• Dynamic interpersonal therapy (DIT) is a NICE-recommended therapy for depression and anxiety

  • DIT emphasises the importance of unconscious feelings and past experiences, but offers a structured course of therapy sessions

  • DIT therapist Sarah Aldridge explains how this therapy works

I was unaware of the decline in psychodynamic therapy within the NHS when I was undertaking my training in this area, in 2008. This wasn’t necessarily a cynical ploy on behalf of the training college but more reflective of the psychotherapists’ complacency (and blind panic?) at the national roll out of Cognitive behavioural therapy (CBT) often at the expense of longer term, non-evidence based psychodynamic therapies.  

However, around this time, somewhat belatedly, dynamic interpersonal therapy (DIT) was being developed by a team of leading clinical psychologists and psychoanalysts as a brief model of psychodynamic therapy, based on newly developed psychodynamic competencies that could be evidenced in research as leading to good outcomes. The model is in some way an attempt to provide psychodynamic therapy (valued by many and yet how of reach of the majority due to time and money) to more people in public services, particularly in the NHS.

How does dynamic interpersonal therapy work?

DIT is a 16-session psychodynamic treatment for depression that is manualised, meaning there are set phases within the work, with specific tasks rather than being non-directive. Alessandra Lemma, Peter Fonagy, and Mary Target developed the model to help people deal with their depression when it is linked to a relationship or attachment threat. 

Like longer term psychodynamic therapy, it aims to understand more unconscious feelings and experiences from the past and link them to how they affect the way we feel and behave in the present. It will all sound very familiar to a psychodynamic practitioner. What is different is the way the therapy follows a formula based on the available evidence.

DIT uses object relations and attachment theories as well as a mentalising techniques. It is relational and the therapist retains an analytic attitude. During the initial phase the therapist builds a picture of the patient’s difficulties particularly in relationships and interpersonal settings, eliciting an internal working model from the patient via their narrative. Unlike other therapies, this is then formulated into an Interpersonal Affective Focus – an IPAF’ to be discussed with the patient in the fourth session. 

An example of DIT

A typical IPAF could be: the patient describes a childhood with parents who were neglectful both emotionally and physically. She presents with difficulties with her husband who she says takes no interest in her wishes or needs. Her sense of others is that they are untrustworthy and self-interested and that she is powerless and insignificant. This provokes anger and frustration, but she cuts off so then perpetuates the pattern rather than voicing her needs. Her less conscious aspect of the conflict is the deep terror of losing her sense of identity.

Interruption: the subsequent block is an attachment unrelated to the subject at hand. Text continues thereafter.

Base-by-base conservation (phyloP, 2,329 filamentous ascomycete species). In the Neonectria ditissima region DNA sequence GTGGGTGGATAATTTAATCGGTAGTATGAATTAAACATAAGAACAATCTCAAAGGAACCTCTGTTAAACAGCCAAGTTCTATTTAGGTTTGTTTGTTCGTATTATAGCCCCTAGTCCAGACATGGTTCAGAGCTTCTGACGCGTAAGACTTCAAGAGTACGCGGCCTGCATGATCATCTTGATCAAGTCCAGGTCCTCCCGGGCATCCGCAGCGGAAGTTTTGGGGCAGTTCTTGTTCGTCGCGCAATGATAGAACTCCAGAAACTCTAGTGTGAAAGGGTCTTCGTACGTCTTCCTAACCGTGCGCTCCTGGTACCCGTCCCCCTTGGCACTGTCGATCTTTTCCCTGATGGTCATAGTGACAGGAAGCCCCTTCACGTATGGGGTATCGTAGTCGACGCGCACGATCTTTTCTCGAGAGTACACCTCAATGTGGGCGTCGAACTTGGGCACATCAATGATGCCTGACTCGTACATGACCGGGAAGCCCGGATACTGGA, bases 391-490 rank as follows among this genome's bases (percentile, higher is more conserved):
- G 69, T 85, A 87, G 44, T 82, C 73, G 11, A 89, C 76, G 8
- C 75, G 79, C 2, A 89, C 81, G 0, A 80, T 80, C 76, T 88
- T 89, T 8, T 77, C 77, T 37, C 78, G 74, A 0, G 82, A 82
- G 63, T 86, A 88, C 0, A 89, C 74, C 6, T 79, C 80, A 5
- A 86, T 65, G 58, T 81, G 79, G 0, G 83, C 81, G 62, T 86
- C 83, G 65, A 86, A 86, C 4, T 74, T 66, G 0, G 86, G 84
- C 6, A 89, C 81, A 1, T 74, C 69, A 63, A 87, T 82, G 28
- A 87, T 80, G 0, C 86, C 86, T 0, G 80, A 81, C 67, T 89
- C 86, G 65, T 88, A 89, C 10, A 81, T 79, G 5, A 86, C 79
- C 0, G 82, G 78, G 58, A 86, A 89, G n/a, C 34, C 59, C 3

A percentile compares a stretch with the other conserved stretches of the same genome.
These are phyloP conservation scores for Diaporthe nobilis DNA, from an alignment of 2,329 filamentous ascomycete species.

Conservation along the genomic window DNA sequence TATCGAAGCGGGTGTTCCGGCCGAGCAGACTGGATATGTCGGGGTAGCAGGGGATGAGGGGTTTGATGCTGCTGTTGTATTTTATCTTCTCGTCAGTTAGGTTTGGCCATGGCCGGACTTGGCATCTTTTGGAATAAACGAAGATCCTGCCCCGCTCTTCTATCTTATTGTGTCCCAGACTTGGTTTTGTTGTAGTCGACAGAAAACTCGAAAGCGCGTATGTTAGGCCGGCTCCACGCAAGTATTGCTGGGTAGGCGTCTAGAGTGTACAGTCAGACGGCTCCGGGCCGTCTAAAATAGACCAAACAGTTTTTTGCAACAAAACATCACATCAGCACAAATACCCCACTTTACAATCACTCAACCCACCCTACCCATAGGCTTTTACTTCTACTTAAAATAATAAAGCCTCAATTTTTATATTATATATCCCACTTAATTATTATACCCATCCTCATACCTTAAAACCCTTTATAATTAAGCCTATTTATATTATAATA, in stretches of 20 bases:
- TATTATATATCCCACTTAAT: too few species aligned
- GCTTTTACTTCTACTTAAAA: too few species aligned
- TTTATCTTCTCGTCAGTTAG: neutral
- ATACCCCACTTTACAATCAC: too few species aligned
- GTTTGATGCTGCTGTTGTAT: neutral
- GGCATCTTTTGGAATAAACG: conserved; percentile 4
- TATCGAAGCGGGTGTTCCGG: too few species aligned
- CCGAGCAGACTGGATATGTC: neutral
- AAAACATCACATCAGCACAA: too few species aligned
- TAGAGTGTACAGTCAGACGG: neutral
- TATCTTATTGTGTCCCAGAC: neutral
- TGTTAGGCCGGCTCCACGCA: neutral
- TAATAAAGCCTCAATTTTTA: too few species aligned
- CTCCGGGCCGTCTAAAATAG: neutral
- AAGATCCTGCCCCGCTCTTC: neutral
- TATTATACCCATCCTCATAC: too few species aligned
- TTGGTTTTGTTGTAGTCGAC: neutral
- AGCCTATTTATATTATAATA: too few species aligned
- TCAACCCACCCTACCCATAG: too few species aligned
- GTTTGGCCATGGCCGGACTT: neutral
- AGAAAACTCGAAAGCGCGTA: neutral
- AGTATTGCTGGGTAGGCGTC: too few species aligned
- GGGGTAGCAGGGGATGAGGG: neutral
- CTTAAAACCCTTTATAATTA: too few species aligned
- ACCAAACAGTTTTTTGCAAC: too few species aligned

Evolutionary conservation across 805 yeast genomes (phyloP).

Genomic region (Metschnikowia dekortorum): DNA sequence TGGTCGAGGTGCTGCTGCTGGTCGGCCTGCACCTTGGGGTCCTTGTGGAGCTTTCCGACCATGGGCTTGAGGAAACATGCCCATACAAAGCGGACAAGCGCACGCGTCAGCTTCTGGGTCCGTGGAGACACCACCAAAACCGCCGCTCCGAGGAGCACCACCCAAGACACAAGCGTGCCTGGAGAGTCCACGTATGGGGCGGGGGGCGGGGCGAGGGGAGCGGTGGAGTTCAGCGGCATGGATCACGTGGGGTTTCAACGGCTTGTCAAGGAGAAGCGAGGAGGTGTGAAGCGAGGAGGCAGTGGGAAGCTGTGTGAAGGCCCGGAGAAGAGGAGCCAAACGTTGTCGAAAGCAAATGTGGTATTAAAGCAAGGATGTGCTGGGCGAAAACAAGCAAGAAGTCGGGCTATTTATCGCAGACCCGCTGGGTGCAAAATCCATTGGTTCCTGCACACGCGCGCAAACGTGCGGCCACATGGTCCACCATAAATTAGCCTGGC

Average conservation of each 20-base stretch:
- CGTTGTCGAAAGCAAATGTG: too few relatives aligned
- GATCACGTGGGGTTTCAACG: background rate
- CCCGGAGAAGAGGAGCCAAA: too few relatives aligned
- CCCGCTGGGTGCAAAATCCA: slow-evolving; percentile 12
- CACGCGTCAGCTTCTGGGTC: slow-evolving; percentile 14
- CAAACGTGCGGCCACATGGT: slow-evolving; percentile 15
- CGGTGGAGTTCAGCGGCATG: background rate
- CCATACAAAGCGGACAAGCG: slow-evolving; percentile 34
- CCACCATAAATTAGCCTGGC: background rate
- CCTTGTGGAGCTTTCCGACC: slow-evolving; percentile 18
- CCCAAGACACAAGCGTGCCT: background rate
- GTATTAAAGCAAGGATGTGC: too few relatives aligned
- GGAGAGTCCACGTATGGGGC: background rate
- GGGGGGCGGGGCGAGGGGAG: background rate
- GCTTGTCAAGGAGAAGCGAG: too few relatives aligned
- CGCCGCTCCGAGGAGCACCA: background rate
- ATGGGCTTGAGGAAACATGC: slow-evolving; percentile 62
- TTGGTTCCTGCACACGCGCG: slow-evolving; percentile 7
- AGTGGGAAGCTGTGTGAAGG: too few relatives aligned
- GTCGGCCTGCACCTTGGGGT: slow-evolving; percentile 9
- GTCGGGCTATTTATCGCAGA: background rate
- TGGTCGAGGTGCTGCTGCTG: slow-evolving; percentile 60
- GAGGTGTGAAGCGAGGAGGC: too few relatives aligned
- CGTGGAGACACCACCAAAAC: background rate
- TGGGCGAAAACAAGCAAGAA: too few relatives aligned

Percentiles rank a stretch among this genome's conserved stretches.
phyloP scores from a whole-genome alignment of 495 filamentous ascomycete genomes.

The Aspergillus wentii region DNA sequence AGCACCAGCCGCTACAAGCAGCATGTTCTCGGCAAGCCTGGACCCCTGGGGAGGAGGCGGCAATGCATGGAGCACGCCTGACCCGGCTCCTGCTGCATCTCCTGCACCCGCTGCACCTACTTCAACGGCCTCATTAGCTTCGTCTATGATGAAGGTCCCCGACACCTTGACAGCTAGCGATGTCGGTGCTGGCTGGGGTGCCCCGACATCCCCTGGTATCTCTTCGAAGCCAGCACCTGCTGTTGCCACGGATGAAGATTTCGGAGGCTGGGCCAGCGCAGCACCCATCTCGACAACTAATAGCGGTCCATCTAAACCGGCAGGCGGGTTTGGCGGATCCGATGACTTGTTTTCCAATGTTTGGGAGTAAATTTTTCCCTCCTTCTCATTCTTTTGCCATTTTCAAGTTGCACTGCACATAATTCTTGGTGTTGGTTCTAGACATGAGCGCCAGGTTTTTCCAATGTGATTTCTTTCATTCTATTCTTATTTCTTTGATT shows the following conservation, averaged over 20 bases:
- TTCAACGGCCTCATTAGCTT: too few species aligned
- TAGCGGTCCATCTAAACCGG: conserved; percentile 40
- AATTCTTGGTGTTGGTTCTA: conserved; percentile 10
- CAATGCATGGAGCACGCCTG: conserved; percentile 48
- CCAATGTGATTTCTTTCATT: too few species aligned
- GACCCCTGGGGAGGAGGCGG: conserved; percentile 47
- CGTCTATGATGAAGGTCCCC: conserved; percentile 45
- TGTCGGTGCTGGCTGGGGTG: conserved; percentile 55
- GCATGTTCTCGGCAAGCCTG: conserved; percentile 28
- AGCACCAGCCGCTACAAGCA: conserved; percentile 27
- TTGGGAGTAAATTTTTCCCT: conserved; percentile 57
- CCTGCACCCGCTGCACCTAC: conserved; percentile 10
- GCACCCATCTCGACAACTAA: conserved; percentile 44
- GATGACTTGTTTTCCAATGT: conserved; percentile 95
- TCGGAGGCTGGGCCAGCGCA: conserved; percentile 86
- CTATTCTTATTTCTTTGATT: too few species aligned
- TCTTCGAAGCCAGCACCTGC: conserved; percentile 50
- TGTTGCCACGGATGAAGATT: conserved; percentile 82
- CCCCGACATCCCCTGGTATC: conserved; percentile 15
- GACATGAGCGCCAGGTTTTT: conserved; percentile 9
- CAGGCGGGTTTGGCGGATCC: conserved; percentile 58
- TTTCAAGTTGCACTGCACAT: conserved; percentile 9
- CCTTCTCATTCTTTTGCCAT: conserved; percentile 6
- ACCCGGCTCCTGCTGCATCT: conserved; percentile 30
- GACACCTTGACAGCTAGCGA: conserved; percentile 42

The middle phase (sessions 5-12) works on this pattern to encourage a shift and understand resistance to change.  The end phase from sessions 13-16 involves closing the work and giving of a goodbye letter. The letter, borrowed from cognitive analytic therapy, describes the work and reflects on what was experienced in the relationship. There are obvious connotations of being a ‘transitional object’ and no doubt there is something powerful about writing in this intimate way, holding them in mind during this process and for the patient receiving a letter that reflects how much has been heard and understood.

What issues does dynamic interpersonal therapy help?

Although DIT was designed as a treatment for depression, it can also prove helpful with people struggling with symptoms of anxiety, when they relate to a relationship difficulty. Clients need to be open to think about their difficulties, and have a reflective capacity, interested and curious about their lives and inner world. It would not be recommended for people when there are drug or alcohol issues or people with a very complex range of issues as clients will need to be able to focus on the agreed goal. It is helpful for people who would benefit from a more active stance than in longer term therapies.

I have translated this treatment into private practice, admittedly those who are interested are suggested DIT by someone ‘in the counselling industry’ as well as being attracted to a brief therapy rather than open-ended treatment. But it is a growing area for private practice, making a meaningful therapy available for those who perhaps are in a more transitional place in their lives and can’t or don’t wish to commit to something longer term. 

Until recently, training in DIT was available from the Anna Freud Centre, for those with experience and training in psychodynamic theory. Extended Dynamic Interpersonal Therapy (e-dit) is a new course offered, for those counsellors or psychologists with differing models of training. 

DIT is now a NICE recommended treatment for depression and anxiety and available in NHS IAPT services (Improving Access to Psychological Therapies). You can self-refer to all IAPT services or go through your GP. For private therapy, you can start here and see therapists who offer DIT here.

Further reading

Why are Millennials coming to therapy?

How CBT helped me overcome anxiety at work

Which type of therapy is right for me?

Solving the therapist hunt